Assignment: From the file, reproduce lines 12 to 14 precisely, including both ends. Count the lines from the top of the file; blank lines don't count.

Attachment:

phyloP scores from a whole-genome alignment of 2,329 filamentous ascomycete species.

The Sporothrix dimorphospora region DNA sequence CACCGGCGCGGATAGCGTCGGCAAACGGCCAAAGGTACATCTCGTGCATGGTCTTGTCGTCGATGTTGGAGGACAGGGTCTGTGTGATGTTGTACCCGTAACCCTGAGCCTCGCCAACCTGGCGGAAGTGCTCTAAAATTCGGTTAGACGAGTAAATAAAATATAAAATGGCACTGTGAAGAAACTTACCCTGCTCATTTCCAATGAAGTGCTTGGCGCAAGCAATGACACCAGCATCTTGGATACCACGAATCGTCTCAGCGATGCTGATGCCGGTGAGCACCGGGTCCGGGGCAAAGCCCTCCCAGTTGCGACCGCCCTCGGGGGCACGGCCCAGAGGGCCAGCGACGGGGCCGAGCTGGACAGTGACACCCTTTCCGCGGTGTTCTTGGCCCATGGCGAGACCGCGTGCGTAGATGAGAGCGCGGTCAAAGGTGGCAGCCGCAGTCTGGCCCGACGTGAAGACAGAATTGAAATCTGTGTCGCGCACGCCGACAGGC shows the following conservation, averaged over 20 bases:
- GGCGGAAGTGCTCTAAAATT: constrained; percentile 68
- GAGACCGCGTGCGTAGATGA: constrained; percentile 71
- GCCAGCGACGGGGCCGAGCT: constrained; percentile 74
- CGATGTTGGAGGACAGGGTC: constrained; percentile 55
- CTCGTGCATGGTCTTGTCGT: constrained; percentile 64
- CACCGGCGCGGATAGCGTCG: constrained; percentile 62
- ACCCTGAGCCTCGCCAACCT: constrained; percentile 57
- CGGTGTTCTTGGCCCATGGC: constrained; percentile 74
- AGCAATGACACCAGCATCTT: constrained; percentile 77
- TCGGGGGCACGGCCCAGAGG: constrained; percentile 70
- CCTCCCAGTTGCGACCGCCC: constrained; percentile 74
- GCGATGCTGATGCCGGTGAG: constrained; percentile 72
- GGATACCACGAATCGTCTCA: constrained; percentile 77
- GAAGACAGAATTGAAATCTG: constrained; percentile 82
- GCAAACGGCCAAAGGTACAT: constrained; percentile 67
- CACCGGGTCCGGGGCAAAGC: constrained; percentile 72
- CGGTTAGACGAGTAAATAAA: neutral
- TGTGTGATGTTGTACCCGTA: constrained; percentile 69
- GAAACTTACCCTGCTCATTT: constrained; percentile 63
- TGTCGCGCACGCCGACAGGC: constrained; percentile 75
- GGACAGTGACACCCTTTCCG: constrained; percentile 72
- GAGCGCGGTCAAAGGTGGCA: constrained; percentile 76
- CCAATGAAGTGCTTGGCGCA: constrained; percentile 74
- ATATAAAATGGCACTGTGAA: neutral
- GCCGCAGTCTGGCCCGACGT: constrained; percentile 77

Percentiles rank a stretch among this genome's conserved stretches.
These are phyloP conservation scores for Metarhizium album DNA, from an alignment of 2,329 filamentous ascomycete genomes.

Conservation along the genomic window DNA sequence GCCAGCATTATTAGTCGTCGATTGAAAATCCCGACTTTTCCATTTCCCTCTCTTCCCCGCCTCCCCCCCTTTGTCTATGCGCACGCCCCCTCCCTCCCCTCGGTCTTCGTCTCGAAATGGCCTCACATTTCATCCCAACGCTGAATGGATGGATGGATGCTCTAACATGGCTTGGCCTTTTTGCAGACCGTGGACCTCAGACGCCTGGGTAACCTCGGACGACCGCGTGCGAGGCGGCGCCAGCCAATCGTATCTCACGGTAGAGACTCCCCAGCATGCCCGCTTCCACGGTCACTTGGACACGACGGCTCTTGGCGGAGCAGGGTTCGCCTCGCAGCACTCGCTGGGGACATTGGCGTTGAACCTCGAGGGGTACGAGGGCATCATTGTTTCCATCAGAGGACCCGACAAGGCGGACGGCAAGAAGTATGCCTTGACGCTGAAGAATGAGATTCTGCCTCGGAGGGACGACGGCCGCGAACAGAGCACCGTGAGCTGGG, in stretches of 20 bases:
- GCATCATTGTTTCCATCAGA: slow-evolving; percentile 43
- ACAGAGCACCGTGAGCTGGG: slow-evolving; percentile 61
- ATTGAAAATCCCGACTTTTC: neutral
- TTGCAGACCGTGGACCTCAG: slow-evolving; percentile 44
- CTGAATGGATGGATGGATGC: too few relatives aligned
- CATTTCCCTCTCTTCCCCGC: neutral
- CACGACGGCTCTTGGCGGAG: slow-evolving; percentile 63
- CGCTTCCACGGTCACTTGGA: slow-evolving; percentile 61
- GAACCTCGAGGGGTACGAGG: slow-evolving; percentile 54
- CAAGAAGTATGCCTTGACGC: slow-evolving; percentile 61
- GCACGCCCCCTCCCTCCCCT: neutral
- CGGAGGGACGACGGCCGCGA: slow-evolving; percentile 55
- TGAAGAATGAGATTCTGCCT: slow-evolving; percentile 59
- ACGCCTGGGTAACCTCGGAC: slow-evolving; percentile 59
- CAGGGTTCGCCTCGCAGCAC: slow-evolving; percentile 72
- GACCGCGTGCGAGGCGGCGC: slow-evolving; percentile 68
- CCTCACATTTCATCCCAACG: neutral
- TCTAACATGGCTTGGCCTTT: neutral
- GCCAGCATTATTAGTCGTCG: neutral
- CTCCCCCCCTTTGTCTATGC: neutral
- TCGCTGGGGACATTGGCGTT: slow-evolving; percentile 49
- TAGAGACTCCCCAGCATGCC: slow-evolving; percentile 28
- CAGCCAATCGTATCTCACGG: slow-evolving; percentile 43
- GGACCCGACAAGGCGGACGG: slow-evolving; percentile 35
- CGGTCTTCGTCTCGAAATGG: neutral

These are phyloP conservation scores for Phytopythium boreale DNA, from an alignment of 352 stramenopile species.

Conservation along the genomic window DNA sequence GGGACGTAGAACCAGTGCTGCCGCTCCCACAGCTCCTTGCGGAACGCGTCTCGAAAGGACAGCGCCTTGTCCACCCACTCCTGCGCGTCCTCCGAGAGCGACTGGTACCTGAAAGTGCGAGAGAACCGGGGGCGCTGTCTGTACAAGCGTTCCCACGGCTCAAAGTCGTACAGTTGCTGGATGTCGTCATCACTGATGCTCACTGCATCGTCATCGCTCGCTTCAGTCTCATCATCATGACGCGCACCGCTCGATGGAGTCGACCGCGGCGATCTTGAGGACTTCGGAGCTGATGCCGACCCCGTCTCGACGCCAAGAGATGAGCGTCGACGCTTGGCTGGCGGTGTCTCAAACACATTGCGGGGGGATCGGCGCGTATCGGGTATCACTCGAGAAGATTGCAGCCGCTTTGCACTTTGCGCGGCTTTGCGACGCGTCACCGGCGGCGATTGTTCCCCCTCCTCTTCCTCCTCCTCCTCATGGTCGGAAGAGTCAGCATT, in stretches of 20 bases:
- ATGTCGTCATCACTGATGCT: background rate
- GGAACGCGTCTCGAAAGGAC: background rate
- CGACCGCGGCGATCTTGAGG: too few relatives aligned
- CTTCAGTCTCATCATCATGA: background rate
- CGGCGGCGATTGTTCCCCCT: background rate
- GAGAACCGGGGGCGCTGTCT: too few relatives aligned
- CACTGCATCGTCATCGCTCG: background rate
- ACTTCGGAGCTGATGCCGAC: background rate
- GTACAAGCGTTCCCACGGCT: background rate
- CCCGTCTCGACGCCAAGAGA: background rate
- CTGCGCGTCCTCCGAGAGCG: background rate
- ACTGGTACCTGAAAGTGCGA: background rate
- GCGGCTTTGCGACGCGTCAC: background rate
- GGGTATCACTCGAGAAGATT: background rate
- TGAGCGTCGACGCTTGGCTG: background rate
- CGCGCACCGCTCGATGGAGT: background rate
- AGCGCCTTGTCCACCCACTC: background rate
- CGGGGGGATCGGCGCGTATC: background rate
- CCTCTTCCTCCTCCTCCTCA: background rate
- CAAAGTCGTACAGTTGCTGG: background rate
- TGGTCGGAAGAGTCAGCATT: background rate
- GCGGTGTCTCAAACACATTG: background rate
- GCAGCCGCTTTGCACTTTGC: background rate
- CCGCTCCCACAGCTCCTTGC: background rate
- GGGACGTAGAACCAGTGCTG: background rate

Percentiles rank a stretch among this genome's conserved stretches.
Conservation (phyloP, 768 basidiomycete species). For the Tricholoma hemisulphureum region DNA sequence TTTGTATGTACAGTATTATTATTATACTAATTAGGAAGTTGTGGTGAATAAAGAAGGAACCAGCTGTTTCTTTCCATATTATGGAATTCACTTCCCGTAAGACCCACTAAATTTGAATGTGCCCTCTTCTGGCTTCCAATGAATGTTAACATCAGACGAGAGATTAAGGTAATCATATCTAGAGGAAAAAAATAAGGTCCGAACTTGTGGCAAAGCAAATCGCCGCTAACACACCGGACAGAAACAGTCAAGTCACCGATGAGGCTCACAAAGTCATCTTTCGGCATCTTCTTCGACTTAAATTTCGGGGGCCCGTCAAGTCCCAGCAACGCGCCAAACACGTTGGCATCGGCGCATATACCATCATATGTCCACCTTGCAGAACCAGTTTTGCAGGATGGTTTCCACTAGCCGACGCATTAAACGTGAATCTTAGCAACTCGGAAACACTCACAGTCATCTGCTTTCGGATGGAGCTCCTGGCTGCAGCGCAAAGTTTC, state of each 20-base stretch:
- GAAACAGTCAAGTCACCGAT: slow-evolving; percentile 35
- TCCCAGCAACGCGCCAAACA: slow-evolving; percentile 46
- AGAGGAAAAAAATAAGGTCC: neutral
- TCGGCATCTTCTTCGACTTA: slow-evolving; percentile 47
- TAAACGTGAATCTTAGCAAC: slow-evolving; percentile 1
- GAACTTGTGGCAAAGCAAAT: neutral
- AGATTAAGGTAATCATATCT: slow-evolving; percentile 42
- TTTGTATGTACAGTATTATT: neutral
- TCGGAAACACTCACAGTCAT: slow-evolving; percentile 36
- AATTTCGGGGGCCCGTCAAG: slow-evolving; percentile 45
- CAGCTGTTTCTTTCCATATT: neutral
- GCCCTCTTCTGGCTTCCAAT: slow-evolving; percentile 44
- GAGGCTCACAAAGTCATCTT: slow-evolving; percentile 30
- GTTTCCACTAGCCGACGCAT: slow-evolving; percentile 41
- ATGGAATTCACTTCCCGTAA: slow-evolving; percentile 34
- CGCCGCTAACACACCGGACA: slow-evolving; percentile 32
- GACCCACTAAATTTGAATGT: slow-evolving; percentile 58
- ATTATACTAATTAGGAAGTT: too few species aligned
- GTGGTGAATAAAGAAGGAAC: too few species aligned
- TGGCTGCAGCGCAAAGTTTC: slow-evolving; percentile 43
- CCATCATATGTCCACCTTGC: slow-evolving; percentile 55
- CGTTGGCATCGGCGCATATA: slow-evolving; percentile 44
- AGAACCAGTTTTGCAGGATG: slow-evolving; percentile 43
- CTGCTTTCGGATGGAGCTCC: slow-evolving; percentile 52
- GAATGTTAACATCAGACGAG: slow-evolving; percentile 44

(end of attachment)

- TCGGGGGCACGGCCCAGAGG: constrained; percentile 70
- CCTCCCAGTTGCGACCGCCC: constrained; percentile 74
- GCGATGCTGATGCCGGTGAG: constrained; percentile 72